I feel British again. Like many people, I had come to regard Britishness as an anachronism. In a post-colonial, post-industrial era, its totems seemed irrelevent and I retreated into an identity that was one part English (more specifically, southern English), one part European and one part world citizen. However, Danny Boyle has changed all that.
When I started watching the Olympic opening ceremony, I expected to be embarrassed. Last year's unveiling of the Countdown Clock in Trafalgar Square was an awkward, uncomfortable ramshackle affair that was as British as a man making love with his socks on. I squirmed at the awfulness of it.
But the opening ceremony was a triumph. It may have baffled 99% of the world, including most people under 25 in Britain, but Danny Boyle's vision was pitch perfect in its reinvention of Britishness for the 21st century.
I've read a lot about how the ceremony appealed to people on both the right and left, but for me the real acid test was my mother. She watched it with a group of people in their 80s, most of whom read the Daily Mail and think that there are too many 'coloureds' in Britain. What would they make of what Aidan Burley described as "multicultural crap"?
They loved it.
If I could have changed anything, I would have got rid of the Arctic Monkeys and had fewer people expressing things through the medium of contemporary dance, but the rest of the evening was a box of delights. I particularly enjoyed the spectacle of Dizzee Rascal singing 'Bonkers' to the Queen. It was also a wise move on Danny Boyle's part to give David Beckham a non-speaking role.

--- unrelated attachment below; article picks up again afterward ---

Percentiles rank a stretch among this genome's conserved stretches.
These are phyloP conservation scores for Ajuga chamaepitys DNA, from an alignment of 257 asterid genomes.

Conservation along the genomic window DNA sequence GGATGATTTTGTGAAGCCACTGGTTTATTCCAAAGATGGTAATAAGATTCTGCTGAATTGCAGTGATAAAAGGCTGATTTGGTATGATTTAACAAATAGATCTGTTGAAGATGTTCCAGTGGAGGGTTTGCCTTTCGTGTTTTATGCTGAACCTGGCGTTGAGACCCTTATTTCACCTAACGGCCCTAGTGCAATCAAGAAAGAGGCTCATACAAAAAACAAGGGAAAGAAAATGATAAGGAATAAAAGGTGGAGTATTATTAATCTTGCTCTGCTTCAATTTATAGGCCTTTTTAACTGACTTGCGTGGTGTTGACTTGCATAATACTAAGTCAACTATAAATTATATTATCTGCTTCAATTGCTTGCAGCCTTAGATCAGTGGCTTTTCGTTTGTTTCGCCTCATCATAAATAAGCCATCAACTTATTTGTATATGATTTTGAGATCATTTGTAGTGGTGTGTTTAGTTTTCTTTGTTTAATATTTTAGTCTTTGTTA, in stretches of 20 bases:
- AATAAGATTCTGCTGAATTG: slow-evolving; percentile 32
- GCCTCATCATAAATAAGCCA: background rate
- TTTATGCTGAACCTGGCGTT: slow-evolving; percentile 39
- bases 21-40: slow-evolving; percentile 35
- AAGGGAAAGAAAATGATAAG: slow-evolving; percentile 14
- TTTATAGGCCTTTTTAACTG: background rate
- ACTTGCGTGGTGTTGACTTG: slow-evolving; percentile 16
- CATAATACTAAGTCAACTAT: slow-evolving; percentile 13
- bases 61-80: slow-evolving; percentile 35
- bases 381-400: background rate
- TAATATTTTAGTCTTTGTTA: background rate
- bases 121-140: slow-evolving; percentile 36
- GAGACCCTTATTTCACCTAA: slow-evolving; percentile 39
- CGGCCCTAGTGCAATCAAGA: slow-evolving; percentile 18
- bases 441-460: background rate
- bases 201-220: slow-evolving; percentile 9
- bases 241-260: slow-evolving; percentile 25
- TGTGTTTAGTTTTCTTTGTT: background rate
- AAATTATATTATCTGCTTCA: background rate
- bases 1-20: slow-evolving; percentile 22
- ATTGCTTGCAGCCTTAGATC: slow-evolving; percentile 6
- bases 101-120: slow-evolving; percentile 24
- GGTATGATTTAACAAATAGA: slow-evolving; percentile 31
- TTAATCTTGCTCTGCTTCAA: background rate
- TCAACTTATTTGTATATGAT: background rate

As for the Olympics itself, I'm completely impervious to sporting triumphs and feel quite indifferent to the growing tally of gold medals. I certainly don't feel proud to be British - I've never understood national pride. However, I suppose I would say that I'm quite happy to be living here. I can't imagine being anywhere else.
So as part of my celebration of Britishness, I thought I'd share some photos that I found in books during the last few weeks.
First, we have England:
On the back, someone has written 'Shaz'z 18th, January 1987'. There may be an 80s revival at the moment, but I haven't seen anyone who has had the courage to revive this look. Why would a teenage girl willingly make herself look 35?
Next, we celebrate the musical traditions of Wales:
The man on the right seems to be suffering from a moment of existential angst, which is not a good thing when you live in a small town.
On the subject of Wales, I found this Welsh version of Ladybird's 'Peter and Jane' series today. Jane is predictably Siân, but for some reason Peter has become Gareth and the dog is Carlo:
I studied Welsh at university and managed to achieved a record result for the lowest exam score in the subject.
Third, Scotland the brave:
This proud father looks slightly pregnant himself, rather like the famous 1970s poster and the haunted expression suggests that he isn't entirely at ease.
Finally, a celebration of family life:
This cover is from 'The Family Chord Songbook'. I'm sure that if Danny Boyle had had the time, he would have included some organ action.
Perhaps there'll be a spot at the closing ceremony, in between the bare knuckle fighting and the 'best-kept village' competition.